Road improvements, park projects highlight capital improvement plan in Farmington

By: Jonathan Shead | Farmington Press | Published December 10, 2019

File photo by Deb Jacques

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FARMINGTON — City Council members and staff took a look ahead at the city’s future at the Dec. 2 council meeting during discussions of the city’s 2020-2025 capital improvement plan.

Various projects — 112 to be exact — are included in the plan, which has a budget of $23.2 million. Roads make up the largest portion of the budget at 29%, followed by sidewalk and streetscape improvements at 22%, water and sewer system work at 17%, recreation and cultural projects at 12%, vehicles and equipment projects at 8%, parking lot improvements at 5%, buildings and grounds repairs at 4%, and drainage work at 3%.

Mayor Sara Bowman told the Farmington Press previously that further investments in parks, streets and sidewalks were atop her personal priorities list.

“We have very limited resources. … How do we spread the money around and do the most good for the most people? We have to be creative with our funding,” she said previously.

Council and staff members also discussed a short list of 2019-2020 projects — including Freedom Road, Mayfield Street, the downtown parking lot and Drake Park — that they are still working on completing before the fiscal year ends.

Mayfield Street holds a rating of 2 on the Pavement Surface Evaluation and Rating scale and has seen its fair share of flooding due to a storm sewer line that isn’t large enough. It will get a road makeover as well as an additional storm sewer line to help mitigate the flooding.

While the estimated cost for the project came in $100,000 over budget, City Manager David Murphy said it’s imperative that the road be fixed.

“There was literally canoes floating on the road (last time it flooded),” Murphy said. “It was creeping up to people’s garage doors, to their front porch. We have to take care of that.”

Council and staff members discussed and decided to forego micro-surfacing the downtown parking lot after learning it’s not a good long-term solution. Instead, they will wait a few years before conducting a comprehensive project to put down new asphalt.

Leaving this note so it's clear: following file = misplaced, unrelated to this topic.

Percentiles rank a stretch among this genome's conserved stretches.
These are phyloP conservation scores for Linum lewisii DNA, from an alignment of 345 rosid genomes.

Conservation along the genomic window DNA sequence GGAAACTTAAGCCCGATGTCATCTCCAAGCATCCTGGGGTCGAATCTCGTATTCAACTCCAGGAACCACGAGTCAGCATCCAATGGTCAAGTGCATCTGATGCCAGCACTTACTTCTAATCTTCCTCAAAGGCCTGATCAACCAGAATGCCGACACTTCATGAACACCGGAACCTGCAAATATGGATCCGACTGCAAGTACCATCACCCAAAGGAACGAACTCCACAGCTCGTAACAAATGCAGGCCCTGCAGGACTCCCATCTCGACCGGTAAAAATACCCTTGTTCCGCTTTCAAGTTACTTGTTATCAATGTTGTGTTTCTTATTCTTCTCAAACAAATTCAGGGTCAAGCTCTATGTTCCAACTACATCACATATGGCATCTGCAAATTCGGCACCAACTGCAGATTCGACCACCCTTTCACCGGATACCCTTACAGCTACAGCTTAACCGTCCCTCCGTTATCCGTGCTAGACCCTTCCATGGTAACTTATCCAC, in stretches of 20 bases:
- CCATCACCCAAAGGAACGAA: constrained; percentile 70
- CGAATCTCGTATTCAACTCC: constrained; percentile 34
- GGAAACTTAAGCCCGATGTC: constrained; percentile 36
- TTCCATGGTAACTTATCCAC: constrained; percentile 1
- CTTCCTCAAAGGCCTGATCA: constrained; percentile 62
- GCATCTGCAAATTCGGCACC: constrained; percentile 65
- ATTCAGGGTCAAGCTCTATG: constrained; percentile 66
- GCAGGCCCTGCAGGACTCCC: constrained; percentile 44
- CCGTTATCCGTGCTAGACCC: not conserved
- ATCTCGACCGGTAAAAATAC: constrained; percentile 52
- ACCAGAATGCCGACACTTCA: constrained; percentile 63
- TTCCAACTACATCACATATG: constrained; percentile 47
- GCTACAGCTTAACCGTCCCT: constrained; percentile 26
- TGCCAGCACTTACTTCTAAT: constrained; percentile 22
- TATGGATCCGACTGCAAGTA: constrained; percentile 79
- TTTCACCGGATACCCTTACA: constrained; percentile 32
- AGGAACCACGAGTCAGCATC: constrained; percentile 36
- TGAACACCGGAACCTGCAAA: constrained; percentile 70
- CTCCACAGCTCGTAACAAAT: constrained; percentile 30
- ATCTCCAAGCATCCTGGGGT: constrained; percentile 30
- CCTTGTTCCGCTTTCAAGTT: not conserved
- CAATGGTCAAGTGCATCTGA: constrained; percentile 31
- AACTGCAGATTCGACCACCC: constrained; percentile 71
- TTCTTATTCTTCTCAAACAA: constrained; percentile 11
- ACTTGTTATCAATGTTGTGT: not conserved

Reconstruction of the Drake Park parking lot will also be postponed, likely until 2021, while the city looks for additional grant funding to help subsidize the project.

By waiting, Murphy said, the city will be able to increase the scope of what can be improved at the park alongside the parking lot. They could tear down the tennis courts, putting grass in their place temporarily; reconstruct the walkway along Drake Street to follow and lead to Longacre Elementary School, creating a safer passageway; and make improvements to the park’s facilities.

Bowman said the parking lot is a huge concern currently, so council members and staff would have to explain and convince residents how they will get more out of the investment if the city waits longer for grants and funding options.

Tearing down the tennis courts in favor of a grassy field caused some contention; a few council members wanted to be certain the courts aren’t used before taking them away.

Economic and Community Development Director Kevin Christianson said the city’s parks and recreation survey in 2017 showed a surplus of seven tennis courts, with tennis not ranking highly among residents’ preferred activities. He suggested a gaga ball pit, pickleball courts, cricket fields, or more basketball and volleyball courts as potential alternative options for the space down the road.

Some of the other major projects residents may see come to fruition include the Farmington Road streetscape, a new parking structure downtown, the Maxfield Training Center acquisition, an Americans with Disabilities Act-compliant pathway leading from the Maxfield Training Center through Shiawassee Park to the downtown corridor and the potential for City Hall operations to be relocated in order to sell the current building and turn a profit.

Murphy said selling City Hall has been discussed before, as developers have shown interest, but there are currently “no active plans.”

“We really do need to figure out if it’ll be cheaper for us in the long run to rehab what we have here or to sell the whole thing and move elsewhere,” he said. “Nothing in the near future, but it is something we have to look at. We’re at capacity now as far as space goes.”

With a laundry list of projects on the capital improvement plan, Murphy admits the city won’t be able to get them all completed by 2025.

“We simply don’t have the money for every project. That’s unfortunate, but we try to do what we can to prioritize. I think having this tool (the plan) in our toolbox helps us to stay on target and keeps us mindful of what we need right away versus what we can put off for a couple of years,” he said. “It’s a living, breathing document that will constantly change.”

For more information, visit farmgov.com.

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